Friday, October 30, 2009
Monday, October 26, 2009
I’m almost sure most folks have heard of the movie and books of “Twilight.” Well, while we were in the area we headed for the little (3,120 people lived there in 2000) town of Forks, WA where “Twilight” takes place.
For many years, the city's economy was fueled by the local timber industry. With recent declines in the industry, however, Forks has had to rely on the nearby Clallam Bay Correctional Center and Olympic Corrections Center as a source of jobs. Forks is a popular destination for sportsmen who fish for salmon and rainbow trout in nearby rivers.
But since “Twilight” came out, the streets and shops of Forks has been teaming with people from all over the world. We noticed that all the motels had their “No Vacancy” signs lit ~ a great boost for their economy. I had a couple destinations in mind to gather some “Twilight” memorabilia. The shop “Dazzled by Twilight” had a penny squishing machine……so that’s where I headed first. Also the towns of Port Angeles and La Push are featured in the “Twilight” stories and in the movie.
After we left Forks, we headed for the Native American community of La Push. La Push is on Washington’s coast and the home of Jacob.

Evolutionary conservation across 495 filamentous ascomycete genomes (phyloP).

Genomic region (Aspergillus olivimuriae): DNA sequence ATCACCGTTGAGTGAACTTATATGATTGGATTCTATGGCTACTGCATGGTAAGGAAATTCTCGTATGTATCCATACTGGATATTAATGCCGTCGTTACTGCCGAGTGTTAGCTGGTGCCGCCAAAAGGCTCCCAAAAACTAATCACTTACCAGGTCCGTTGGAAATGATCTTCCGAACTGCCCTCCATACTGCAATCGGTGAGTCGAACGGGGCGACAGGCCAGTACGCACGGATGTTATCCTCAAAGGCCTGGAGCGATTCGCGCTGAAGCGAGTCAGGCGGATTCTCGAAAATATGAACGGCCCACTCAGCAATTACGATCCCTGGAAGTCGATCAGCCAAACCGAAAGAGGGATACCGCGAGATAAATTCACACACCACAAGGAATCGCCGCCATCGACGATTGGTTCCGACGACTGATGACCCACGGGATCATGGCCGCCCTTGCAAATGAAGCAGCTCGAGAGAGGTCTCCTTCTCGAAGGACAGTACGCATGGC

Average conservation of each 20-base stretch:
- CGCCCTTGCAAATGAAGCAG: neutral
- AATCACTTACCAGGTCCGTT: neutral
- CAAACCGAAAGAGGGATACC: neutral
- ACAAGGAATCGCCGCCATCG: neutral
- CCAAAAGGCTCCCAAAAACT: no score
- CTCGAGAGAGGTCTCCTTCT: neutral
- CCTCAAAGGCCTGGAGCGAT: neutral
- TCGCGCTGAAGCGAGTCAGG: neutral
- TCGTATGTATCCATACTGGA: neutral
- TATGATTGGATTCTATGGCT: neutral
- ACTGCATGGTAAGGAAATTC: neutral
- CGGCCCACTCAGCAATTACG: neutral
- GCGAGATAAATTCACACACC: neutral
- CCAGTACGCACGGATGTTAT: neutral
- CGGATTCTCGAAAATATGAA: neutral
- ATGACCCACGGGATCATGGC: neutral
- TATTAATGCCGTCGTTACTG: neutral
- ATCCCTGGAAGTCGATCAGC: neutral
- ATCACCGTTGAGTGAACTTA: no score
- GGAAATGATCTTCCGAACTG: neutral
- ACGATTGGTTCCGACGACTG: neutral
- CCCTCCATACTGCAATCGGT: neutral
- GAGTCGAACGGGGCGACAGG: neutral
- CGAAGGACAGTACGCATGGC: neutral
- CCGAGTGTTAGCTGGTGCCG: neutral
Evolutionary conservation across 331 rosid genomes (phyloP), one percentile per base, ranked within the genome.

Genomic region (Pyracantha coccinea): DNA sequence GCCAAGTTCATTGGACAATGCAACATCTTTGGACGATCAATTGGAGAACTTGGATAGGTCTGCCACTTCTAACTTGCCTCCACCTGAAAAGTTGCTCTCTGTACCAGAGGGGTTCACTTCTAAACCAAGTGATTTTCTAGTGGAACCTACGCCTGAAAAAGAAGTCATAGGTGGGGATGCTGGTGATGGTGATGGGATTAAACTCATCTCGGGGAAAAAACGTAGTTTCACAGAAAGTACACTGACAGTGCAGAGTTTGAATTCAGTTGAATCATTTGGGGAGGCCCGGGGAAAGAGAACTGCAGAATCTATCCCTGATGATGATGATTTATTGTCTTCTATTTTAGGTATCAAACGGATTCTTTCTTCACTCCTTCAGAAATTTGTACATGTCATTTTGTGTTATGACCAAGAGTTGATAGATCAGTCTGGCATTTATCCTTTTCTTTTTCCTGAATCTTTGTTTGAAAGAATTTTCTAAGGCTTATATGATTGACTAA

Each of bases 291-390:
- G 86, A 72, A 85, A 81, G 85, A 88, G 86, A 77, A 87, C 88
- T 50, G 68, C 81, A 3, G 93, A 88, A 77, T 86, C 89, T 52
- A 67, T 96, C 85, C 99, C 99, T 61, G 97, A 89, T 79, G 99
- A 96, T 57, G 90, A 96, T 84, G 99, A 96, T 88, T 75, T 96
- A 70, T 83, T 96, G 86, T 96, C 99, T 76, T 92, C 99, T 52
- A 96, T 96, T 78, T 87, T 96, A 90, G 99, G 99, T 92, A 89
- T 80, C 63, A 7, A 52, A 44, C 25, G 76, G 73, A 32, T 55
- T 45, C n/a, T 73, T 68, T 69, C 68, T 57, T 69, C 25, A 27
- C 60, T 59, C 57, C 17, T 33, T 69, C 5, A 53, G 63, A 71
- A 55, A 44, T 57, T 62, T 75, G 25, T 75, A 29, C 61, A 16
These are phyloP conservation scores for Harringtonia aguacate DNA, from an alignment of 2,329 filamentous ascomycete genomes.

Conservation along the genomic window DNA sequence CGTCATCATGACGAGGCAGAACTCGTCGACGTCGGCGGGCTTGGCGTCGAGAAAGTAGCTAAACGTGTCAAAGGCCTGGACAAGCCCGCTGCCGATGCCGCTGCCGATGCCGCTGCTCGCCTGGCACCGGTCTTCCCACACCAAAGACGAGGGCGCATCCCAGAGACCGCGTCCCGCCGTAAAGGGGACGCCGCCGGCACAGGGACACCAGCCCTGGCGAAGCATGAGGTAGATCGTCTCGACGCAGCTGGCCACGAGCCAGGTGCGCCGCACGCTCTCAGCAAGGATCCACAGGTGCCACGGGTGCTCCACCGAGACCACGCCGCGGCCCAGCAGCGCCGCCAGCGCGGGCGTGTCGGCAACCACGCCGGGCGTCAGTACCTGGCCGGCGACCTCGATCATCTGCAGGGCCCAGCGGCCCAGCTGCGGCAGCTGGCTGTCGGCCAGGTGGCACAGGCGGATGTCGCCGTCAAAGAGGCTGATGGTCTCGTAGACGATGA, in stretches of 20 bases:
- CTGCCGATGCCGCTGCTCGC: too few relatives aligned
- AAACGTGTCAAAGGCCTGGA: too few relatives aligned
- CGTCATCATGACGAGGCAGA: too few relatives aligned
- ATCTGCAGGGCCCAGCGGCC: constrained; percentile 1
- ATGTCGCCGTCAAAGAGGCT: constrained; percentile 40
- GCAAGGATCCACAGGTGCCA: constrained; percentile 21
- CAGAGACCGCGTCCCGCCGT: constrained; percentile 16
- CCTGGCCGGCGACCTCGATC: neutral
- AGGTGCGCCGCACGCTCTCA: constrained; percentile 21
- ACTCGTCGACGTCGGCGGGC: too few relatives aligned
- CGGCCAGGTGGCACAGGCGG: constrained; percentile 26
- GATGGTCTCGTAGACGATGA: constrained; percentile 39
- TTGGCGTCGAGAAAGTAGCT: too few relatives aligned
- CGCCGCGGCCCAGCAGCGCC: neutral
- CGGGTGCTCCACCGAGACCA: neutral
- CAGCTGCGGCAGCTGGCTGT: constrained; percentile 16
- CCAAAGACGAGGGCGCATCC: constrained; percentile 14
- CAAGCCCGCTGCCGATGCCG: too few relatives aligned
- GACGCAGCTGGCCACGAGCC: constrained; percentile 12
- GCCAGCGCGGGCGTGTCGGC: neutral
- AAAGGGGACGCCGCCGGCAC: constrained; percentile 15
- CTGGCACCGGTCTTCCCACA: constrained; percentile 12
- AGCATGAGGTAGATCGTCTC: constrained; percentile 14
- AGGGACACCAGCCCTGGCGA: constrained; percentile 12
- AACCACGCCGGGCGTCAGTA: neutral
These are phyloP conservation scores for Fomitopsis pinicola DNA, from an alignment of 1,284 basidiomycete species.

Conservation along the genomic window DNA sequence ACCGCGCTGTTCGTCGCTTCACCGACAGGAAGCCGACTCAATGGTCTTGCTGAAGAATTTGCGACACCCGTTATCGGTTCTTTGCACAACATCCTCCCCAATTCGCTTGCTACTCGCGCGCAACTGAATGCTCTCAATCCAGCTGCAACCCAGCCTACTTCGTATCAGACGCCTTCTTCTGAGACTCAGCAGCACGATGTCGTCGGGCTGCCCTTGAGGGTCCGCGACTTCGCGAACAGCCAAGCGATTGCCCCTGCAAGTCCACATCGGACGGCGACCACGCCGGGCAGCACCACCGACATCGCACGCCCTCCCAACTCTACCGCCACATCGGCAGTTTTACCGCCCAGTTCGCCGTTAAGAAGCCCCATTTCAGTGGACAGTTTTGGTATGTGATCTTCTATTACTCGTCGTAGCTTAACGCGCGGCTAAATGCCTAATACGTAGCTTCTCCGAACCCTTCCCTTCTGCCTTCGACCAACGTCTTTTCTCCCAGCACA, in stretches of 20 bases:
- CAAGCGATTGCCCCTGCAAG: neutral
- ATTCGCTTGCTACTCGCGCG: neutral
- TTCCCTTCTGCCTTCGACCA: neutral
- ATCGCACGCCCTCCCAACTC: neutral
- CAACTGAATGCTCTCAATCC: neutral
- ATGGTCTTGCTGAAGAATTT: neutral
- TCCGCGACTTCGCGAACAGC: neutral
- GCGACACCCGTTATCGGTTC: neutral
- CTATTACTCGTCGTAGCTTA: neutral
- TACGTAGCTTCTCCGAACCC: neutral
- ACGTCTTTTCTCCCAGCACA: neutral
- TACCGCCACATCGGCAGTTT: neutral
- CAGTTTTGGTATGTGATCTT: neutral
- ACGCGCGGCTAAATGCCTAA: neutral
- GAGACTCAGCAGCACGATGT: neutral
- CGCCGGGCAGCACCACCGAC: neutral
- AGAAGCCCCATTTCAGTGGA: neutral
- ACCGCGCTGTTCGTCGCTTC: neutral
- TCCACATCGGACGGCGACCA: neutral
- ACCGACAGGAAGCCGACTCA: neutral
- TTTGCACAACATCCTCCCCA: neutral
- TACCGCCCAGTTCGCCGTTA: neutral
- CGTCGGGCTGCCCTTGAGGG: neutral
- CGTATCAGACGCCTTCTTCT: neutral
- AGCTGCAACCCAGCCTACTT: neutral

I saw this sign in a store there. This store is also where I had an interesting conversation with two teenage girls from New York. Yes, the dad of one of the girls had brought them out here to experience “Twilight.”
This bulletin board was on the huge porch of the store in La Push.
The ocean beach at La Push.
In Port Angeles I was able to photograph a few “Twilight” sites. This Port Angeles “Dazzled by Twilight” store was much bigger than the one in Forks.
This Italian restaurant in Port Angeles is where Edward took Bella on their first date.
And the now empty Gottschalk’s department store is where Bella and the other girls went to buy their prom dresses. There’s one window with this display and the rest of the store is empty.
This “Twilight” adventure was interesting for me, as I had not read the books or seen the movie. After we returned home, I watched the movie and all that we saw…made sense.
To be continued; Hurricane Ridge
Thursday, October 22, 2009
If you look at a map of Washington state you’ll see that funny part way off to the left up towards the U.S. and Canadian border and the Pacific Ocean. The city of Port Angeles is sort of the center of the universe in this part of our state. From there you can catch an auto/passenger ferry for a 90 minute ride across the Strait of Juan de Fuca to Victoria, British Columbia, you can take a 45 minute drive up to Hurricane Ridge referred to the Alps of Washington state, you can drive into the Olympic Peninsula rain forest, sit in the hot springs pool at Sol Duc, drive to the native American communities of Neah Bay and La Push and walk out to the north western corner of the United States at Cape Flattery. This was our destination in August…I hope you’ll come along and enjoy the ride.
(August 16, 2009) We left about 4pm and headed for the Hood Canal Floating Bridge which took us to that part of the state.